addition to the chalk, there is a thin layer of topsoil, largely consisting of clay, sand, marl and lignite. Such a description is, of course, basic in the extreme – like defining humans as creatures with two arms and legs who stand upright. That might be correct, but there is so much more to it. The location of Champagne is critical to the success of their wines, as this is one of the most northerly winegrowing regions, and hence, viticulturally precarious regions in the world. The average annual temperature in the towns of Reims and Epernay is a mere 11°C. Below this, it is difficult to ensure the vines will survive. Climate change may be moderating the impact of the regular cool seasons which make growing grapes here such a risky business, but it is this edge that helps Champagne, as it often (‘often’, as nowhere is perfect), produces ideal grapes for sparkling styles.  This location, 160 kilometres east of Paris, means that Champagne enjoys both maritime and continental influences. The maritime effect ensures steady rainfall and also moderates temperature variations. The continental influence means that there is sufficient sunlight in summer, though it literally pales in comparison with other regions. Sunlight hours in Champagne average 1,650 hours annually. Compare this with Bordeaux, with over 2,000 hours and Burgundy with over 1,900. The downside of this influence is that it can bring winter frosts, which can be catastrophic. On average, more than 40 per cent of the vineyards are devastated by frosts once every twenty years. In the last 140 years, 55 of them saw more than 1 per cent of the Champagne region devastated. It might not seem a lot, but if you are a grower and see your entire years work destroyed in minutes,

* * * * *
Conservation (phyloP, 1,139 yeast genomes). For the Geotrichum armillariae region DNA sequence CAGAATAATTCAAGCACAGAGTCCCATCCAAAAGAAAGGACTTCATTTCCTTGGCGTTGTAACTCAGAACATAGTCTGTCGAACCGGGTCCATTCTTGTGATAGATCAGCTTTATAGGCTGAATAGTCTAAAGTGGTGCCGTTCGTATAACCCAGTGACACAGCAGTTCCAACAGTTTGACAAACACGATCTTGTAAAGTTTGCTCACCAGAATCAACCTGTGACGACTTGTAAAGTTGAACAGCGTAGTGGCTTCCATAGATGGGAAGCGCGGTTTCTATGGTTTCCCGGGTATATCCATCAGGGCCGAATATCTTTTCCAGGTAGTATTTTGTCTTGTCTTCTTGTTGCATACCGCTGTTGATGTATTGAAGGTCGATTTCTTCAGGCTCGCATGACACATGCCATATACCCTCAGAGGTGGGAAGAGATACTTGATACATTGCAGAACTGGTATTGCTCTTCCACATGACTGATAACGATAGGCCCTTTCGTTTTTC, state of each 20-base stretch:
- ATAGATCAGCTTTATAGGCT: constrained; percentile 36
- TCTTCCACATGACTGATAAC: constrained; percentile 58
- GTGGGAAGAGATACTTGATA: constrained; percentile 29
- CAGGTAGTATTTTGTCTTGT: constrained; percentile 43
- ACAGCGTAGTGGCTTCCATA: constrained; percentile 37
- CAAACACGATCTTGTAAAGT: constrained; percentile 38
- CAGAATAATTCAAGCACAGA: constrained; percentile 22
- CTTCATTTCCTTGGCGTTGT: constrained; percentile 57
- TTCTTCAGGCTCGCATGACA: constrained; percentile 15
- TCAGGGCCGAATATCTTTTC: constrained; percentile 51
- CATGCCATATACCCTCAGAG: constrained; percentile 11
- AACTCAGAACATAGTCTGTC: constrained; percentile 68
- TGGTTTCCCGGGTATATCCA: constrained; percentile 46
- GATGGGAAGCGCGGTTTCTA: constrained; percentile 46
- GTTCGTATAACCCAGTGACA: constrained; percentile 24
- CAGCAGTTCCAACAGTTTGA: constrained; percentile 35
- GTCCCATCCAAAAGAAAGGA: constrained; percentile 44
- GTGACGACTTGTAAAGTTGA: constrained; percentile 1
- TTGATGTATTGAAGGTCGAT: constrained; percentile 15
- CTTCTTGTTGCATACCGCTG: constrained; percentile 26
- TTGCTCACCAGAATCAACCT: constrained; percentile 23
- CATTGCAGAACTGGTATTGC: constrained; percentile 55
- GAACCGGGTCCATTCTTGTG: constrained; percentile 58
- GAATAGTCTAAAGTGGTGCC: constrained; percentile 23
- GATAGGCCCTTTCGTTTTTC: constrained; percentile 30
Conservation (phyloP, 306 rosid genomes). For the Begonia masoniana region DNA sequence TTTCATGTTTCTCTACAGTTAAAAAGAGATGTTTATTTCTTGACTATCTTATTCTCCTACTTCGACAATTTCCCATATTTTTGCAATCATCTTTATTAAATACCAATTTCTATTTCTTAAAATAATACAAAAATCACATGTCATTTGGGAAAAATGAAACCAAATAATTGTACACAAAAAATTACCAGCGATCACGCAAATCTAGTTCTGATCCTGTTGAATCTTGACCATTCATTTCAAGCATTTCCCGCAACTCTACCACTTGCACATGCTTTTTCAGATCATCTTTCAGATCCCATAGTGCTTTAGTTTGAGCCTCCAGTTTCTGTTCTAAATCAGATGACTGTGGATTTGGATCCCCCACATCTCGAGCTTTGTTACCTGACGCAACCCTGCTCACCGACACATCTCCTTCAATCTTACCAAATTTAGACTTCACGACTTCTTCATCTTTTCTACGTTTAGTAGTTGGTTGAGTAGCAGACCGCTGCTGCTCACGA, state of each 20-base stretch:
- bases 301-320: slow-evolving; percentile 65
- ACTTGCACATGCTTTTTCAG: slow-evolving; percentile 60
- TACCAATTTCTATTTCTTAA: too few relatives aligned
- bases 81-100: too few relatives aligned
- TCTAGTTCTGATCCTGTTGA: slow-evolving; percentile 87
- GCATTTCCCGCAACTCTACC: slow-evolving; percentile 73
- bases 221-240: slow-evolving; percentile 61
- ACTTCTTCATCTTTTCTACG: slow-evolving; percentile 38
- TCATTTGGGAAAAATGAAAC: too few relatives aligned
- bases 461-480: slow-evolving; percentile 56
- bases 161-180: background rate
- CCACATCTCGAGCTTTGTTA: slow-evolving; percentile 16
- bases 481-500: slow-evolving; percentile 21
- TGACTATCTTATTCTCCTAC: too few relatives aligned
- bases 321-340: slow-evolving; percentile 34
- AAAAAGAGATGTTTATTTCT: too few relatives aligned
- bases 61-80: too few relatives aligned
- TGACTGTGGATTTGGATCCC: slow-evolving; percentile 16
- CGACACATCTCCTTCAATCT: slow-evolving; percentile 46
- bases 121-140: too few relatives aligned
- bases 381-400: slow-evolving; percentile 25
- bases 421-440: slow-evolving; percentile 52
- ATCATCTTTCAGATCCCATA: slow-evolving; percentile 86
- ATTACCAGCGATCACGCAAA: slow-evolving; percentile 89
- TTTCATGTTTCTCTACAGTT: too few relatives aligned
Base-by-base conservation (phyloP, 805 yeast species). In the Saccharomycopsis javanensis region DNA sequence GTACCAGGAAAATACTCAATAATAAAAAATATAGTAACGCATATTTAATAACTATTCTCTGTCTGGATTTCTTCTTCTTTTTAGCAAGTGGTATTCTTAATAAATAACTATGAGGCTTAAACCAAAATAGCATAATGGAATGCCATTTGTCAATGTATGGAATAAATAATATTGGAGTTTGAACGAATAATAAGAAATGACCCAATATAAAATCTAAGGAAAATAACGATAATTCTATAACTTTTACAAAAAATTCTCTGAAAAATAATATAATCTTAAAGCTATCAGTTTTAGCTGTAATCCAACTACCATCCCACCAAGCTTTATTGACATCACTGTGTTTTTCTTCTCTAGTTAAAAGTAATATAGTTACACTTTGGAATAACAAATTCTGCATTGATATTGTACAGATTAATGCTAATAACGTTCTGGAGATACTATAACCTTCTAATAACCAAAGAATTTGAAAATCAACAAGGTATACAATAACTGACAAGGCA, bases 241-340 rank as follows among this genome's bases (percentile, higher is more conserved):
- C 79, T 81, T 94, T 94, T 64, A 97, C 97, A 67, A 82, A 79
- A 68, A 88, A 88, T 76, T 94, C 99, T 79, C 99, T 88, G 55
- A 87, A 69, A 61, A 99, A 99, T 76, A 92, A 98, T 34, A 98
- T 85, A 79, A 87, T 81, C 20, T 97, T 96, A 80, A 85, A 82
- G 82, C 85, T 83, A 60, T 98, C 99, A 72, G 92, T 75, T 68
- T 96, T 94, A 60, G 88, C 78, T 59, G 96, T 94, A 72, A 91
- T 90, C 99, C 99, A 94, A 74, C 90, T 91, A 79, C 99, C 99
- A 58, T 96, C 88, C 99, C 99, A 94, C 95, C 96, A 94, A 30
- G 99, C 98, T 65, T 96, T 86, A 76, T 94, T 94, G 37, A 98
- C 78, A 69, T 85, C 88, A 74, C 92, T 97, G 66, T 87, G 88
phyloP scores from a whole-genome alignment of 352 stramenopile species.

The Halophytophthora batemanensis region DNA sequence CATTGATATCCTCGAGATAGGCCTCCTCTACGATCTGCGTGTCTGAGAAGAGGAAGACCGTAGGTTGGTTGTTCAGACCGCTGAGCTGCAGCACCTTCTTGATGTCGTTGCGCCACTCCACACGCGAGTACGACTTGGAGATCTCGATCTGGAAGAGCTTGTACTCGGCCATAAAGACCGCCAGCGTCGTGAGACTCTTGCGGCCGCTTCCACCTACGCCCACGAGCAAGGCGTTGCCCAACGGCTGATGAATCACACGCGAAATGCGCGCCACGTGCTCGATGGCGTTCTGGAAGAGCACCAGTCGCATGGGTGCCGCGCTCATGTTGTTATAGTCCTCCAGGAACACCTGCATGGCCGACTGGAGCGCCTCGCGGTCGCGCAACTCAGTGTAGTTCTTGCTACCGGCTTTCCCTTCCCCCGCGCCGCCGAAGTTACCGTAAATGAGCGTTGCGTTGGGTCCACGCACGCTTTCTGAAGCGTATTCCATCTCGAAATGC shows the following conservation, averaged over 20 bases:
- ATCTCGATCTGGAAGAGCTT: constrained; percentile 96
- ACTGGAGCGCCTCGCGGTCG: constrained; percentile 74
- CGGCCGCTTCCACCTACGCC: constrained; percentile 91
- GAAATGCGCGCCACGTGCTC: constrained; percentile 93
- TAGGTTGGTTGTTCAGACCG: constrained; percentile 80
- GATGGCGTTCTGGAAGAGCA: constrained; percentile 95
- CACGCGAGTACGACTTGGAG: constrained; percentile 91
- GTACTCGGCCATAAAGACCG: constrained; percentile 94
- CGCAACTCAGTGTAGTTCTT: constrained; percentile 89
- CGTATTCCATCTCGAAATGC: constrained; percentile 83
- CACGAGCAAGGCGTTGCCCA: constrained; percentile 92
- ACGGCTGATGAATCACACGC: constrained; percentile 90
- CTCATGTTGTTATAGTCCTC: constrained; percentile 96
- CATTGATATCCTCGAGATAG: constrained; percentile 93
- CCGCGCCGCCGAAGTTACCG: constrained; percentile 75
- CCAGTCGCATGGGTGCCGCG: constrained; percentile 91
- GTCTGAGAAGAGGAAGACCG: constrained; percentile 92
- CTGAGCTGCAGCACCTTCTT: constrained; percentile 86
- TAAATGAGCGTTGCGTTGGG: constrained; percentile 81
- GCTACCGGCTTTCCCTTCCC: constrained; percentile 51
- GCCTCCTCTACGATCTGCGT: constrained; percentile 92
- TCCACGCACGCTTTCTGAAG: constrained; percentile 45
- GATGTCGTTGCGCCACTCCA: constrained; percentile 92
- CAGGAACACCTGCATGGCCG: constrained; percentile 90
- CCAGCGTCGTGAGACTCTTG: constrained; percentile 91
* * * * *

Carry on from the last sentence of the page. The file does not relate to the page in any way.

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you may feel differently - life on the edge, indeed! The key period in the vineyard is that from flowering through to harvest, which is traditionally a period of approximately 100 days – it does vary up to around two weeks either way. Every year is different. Some may approach ideal, while others encounter major issues. These may include the occasional heatwave, though hail and cold have been more common. Rain, of course, variations on humidity, but the greatest danger to the vines is frost.  We are seeing more and more warmer vintages, thanks to climate change (with the greatest respect to any deniers out there), though it remains to be seen just what the long-term impact will be. It is possible that some of the effects can be offset by avoiding malolactic fermentation and/ or lowering the dosage. Curiously, climate change or not, the ‘analysis and figures’ for this century have much in common with the decade of the forties, a famous time for Champagne.